Recently I was telling friends about having taken a Facebook vacation for a month, partly because of the sniping between Sanders and Clinton camps, and partly because of all the junk that shows up nonstop.
I'm not just talking about the soppy quotes attributed to Mark Twain or Oscar Wilde which anyone who thought a moment would realize couldn't possibly be by those authors. Here's a prime example that reads like a greeting card:
Or the super-clickable and bogus assertions that never have any support, like this one:
I'm also talking about quotes that speak to our deepest fears. Like the one supposedly from a German woman writing in 1929 which has been circulating with a photo of Donald Trump:
The rise of this blusterous man bewilders the educated among us, conjoins opposing politicians, agonizes our international allies,threatens minorities, spits on the disabled, touches the hearts of those who just don't know any better. Let us stop propounding how mad this all is, but instead let us do something.
You can make a serious argument that Trump is a neo-fascist--Robert Kagan of the Brookings Institute did that in an eloquent, alarming piece for the Washington Post.
But the quote above? It started to show up early in 2016, and Snopes demonstrates that it's almost certainly 100% bogus. That doesn't matter on Facebook--junk gets spread without a second thought, without people bothering to check the source.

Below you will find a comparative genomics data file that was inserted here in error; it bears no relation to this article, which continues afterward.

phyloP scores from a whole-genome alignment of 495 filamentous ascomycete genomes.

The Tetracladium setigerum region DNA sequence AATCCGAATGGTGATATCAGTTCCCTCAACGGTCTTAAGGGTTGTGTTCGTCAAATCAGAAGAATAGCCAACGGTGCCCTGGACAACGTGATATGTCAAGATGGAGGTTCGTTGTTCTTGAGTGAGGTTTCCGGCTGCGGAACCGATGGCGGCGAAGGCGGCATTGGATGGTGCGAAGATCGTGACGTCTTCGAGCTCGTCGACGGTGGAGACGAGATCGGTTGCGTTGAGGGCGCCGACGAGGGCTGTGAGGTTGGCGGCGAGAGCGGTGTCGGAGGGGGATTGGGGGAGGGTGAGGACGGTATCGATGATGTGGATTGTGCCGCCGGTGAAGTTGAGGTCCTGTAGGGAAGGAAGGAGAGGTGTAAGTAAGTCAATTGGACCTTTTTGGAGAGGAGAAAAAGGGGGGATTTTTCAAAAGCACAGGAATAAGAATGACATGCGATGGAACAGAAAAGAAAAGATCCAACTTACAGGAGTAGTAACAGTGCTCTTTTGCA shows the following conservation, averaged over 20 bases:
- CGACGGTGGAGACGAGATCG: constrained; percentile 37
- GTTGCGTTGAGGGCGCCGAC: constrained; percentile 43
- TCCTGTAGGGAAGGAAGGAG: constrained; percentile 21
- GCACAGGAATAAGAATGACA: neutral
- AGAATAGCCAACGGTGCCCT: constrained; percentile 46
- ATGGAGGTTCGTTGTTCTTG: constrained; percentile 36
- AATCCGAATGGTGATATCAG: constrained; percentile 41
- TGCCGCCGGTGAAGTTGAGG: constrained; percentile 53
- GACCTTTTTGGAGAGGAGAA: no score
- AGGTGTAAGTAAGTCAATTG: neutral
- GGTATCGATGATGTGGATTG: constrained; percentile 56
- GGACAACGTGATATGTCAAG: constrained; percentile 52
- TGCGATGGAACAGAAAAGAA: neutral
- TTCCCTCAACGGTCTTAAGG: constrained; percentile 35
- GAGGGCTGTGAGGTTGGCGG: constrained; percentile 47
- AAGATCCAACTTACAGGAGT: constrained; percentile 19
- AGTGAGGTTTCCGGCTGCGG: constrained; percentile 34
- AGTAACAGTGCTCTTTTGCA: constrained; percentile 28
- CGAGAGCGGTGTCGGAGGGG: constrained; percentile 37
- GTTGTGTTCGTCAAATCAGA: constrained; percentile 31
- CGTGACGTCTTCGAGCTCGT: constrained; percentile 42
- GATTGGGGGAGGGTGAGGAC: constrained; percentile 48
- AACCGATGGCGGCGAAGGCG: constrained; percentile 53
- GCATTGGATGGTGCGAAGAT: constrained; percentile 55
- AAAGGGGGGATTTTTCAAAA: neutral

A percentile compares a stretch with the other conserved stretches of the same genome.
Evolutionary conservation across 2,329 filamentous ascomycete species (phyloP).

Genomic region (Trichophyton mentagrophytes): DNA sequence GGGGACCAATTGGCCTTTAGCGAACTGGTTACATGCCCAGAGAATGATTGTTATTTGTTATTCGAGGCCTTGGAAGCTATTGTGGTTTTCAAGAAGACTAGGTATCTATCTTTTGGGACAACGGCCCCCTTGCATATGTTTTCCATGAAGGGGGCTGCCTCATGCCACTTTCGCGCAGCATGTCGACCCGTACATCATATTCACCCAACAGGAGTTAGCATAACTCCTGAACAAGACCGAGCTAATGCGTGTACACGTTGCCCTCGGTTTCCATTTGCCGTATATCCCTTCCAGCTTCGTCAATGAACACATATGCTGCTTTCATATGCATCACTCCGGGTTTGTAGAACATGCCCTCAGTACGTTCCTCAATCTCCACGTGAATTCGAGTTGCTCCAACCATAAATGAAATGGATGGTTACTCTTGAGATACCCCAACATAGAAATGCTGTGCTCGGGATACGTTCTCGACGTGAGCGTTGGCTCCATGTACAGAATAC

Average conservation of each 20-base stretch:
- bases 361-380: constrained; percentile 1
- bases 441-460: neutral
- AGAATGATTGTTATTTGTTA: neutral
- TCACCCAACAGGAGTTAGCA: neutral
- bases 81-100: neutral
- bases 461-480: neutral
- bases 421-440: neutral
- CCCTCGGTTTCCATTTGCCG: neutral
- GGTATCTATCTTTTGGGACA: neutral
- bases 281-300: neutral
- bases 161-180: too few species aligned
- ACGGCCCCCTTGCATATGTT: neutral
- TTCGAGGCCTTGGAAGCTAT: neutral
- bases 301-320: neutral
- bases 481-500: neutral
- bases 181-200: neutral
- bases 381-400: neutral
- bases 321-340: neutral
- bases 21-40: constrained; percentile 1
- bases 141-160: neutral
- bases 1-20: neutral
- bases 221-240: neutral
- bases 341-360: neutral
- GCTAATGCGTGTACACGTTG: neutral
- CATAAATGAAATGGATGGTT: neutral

Like the story I read recently that Senator Tom Cotton admitted to being "ex-gay." It's linked to stories about people in Arkansas suspecting that he is. Yawn.
Nobody posting this story took a minute to peruse the web site originating the "news." It's running stories that are obvious spoofs, like one that Target won't be selling American flags anymore or other patriotic merchandise to people who don't "self-identify as Americans."
Or bothered to look elsewhere for confirmation. A story like the one about Cotton, if it were true, would have been on every major news site in minutes.
Then there's one in the last day or so from a site that mixes news and satire, claiming that Marco Rubio will run again for Senate because God killed gays in Orlando--and that was a message to him.
The common excuse for posting bogus news is that reality and satire are hard to distinguish anymore. But that's not good enough. The real reason is carelessness, the willingness to believe anything outrageous, and people being too lazy to take a closer look at what they're about to post and stop and reflect.